Choosing Your Child’s First Horse

Trusting your childs life and limbs to a large animal, can be a horrifying experience for a parent with litlle equine experience. Having 25 years experience with horses, and children of my own who ride, I can provide you with a few tips and things to look for when it comes to choosing a compatible horse or pony companion for your child, or for yourself!

First things first, make sure your child has a genuine interest in horse ownership and you are ready to meet the financial burden of taking on a horse as part of your family. The best way to do this is to enroll your child in riding school. Find a local stable with good references. Make sure the stable employs trainers which also come highly recommended and have had lots of experience training beginners and children. Ask which school horse they plan on putting your child on. They should be open to you stopping by unnanouced any time during the hours they give lessons to observe. The ideal situation would be to observe a class in which they are using the horse your child will ride. Next, make sure horse care is part of the curriculum. They should be required to groom the horse, (this means brush, comb and clean out the animals hooves) before and after the lesson. They should be required to “tack the horse up” (this means put the bridle, saddle pad, saddle, and any other equipment that horse requires to be ridden) and take off the tack,clean the tack and store the tack at each session. They should also be required to muck the horses stall(scoop the poop!) and sometimes even feed the horse. Give this routine a good year. If you child is still passionate about horses, and is showing responsibility and ownership towards her school horse she’s probably ready for a horse of her own!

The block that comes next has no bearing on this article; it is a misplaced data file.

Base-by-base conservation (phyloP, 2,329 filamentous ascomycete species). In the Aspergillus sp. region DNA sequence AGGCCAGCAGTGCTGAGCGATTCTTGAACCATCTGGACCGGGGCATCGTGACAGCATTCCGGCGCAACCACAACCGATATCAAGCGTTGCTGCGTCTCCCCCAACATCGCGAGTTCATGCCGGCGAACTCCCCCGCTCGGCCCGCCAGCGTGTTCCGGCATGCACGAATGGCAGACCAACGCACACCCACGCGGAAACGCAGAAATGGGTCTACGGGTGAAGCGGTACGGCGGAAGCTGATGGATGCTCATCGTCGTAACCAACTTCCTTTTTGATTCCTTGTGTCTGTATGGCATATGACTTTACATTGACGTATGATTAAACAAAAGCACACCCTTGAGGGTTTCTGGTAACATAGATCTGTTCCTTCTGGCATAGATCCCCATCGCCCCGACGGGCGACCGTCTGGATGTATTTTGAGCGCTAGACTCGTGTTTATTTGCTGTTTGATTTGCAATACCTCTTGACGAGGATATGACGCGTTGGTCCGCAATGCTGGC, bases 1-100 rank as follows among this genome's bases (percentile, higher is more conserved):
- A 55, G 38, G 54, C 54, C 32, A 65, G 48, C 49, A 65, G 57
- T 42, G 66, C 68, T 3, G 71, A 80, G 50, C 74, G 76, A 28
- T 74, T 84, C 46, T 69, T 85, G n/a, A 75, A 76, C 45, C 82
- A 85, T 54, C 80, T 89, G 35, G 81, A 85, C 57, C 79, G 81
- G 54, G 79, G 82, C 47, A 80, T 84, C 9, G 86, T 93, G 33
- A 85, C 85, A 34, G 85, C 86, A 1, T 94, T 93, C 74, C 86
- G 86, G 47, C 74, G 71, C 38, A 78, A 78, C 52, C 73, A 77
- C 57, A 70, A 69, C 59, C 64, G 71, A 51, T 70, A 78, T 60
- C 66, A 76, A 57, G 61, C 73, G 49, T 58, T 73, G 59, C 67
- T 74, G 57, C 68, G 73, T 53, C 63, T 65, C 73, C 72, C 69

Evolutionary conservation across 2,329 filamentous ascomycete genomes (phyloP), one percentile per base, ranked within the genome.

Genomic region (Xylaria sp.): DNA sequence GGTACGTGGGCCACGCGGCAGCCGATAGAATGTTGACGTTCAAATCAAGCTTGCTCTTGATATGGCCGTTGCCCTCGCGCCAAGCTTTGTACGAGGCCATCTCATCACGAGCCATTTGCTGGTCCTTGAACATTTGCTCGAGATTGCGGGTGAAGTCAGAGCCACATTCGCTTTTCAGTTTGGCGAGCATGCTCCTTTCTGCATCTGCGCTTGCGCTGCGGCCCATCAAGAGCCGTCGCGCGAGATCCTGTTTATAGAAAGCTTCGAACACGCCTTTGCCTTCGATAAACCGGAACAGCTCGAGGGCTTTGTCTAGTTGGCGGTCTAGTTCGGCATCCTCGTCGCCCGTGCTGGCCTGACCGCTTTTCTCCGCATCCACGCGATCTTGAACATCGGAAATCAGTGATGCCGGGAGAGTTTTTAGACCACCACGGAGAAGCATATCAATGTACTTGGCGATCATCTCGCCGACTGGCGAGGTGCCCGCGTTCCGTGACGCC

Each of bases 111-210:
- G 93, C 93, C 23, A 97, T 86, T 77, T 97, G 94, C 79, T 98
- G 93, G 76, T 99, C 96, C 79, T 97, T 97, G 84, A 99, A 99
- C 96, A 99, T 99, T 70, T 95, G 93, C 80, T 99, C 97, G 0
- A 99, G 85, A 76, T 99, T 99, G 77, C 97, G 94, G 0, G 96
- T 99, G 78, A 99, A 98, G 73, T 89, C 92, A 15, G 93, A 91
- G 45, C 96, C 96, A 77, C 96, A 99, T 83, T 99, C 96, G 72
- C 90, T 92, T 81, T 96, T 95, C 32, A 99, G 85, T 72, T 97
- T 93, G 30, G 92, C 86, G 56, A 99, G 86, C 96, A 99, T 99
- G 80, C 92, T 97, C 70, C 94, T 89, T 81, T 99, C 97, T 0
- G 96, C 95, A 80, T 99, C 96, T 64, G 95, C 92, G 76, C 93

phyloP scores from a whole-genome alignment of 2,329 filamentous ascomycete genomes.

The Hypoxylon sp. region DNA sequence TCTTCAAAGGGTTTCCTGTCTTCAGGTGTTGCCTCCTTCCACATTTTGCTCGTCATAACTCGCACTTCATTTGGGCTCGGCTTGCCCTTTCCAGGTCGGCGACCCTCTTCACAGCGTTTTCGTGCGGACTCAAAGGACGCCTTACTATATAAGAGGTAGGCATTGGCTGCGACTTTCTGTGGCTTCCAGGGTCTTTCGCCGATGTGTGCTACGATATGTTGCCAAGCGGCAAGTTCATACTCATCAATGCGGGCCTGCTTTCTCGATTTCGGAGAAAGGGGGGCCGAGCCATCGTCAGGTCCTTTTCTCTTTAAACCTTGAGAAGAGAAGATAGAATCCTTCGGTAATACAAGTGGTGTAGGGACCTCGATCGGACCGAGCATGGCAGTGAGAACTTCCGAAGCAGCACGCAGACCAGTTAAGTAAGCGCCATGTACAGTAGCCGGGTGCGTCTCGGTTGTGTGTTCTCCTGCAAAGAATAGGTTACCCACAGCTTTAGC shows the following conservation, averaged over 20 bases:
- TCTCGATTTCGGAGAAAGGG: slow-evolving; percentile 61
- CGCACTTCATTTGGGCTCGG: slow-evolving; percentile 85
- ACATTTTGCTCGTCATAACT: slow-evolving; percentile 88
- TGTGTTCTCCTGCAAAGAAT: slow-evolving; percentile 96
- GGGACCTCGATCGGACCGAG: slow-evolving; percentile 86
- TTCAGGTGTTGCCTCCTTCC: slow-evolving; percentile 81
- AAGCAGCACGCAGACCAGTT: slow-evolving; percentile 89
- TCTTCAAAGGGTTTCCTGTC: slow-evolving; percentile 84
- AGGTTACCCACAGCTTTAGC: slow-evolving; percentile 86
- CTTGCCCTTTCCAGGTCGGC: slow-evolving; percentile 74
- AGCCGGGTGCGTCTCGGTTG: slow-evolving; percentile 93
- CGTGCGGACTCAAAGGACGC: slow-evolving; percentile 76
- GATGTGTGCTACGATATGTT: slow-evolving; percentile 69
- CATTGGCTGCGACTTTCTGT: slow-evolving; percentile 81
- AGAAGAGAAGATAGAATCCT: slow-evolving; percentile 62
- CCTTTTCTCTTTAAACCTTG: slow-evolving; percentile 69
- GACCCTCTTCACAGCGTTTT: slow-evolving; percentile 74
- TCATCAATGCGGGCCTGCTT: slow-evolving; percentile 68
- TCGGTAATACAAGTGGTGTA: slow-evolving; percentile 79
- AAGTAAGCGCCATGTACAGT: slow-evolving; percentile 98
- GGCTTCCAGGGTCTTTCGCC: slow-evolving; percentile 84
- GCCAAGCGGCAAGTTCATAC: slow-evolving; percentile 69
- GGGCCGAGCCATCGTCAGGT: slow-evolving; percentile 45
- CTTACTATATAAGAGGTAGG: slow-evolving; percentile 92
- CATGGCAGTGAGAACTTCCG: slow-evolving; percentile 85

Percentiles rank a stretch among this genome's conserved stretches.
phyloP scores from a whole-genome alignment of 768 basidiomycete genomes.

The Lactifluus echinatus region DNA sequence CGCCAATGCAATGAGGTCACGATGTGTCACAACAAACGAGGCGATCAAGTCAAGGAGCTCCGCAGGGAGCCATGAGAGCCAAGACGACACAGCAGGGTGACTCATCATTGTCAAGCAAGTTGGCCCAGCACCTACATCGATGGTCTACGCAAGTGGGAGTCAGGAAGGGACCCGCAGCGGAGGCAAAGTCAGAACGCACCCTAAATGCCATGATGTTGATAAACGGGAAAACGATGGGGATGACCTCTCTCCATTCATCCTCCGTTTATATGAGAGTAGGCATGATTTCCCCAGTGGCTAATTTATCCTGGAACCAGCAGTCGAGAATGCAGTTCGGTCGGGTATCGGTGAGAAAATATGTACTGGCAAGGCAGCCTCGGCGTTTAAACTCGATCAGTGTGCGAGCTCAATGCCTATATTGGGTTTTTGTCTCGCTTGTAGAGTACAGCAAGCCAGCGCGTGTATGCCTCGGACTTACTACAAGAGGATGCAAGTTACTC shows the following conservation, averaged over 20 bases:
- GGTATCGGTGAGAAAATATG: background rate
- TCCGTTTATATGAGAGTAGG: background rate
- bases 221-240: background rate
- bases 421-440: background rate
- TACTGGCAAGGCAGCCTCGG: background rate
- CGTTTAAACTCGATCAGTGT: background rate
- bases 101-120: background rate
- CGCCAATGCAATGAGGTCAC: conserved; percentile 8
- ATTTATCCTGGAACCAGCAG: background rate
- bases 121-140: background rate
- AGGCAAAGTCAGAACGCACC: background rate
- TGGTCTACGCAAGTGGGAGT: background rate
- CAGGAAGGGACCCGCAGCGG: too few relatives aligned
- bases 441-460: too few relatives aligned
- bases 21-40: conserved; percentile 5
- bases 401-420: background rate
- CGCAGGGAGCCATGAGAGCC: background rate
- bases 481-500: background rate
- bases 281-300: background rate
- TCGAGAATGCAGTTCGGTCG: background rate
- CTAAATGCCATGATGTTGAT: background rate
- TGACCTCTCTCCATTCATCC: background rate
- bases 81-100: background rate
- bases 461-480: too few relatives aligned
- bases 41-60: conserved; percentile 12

Lets assume your child has remained with the same riding school for a year, you and your child should have a good relationship with the stable owner and the trainer. Many times the stables school horses are for sale and you can purchase a good horse from someone you trust and knows your childs riding level. This is the best way to purchase a horse! School horses can be pricey but they are usually wel mannered and well trained with a lot of tolerance for mistakes. Another perk, after your child outgrows the horse in ability, many times the stable is willing to buy the horse back!

Ok, so buying a school horse is not an option. Again, rely on your contacts at your riding school. Most trainers are happy to share their knowledge and experience, and by now know love your little angel enough to want the best for them! Well maybe I took that one a little too far, but seriously, horse people love to help other horse people, especially people with little experience. I have never met a group so willing to help each other and share knowledge. So with that said, collect references from your trainer, your stable owner, and other more experienced students about places you may look for horses in your area or information of specific horses they know are for sale. Decide what you want to spend, find out how much it will cost to prepare your property for a horse, or how much it will cost to board your horse. Research particular breeds you are looking for and find out what kind of “keeper a certain breed is. The term keeper means, what type of care does it take to maintain the horses health and weight.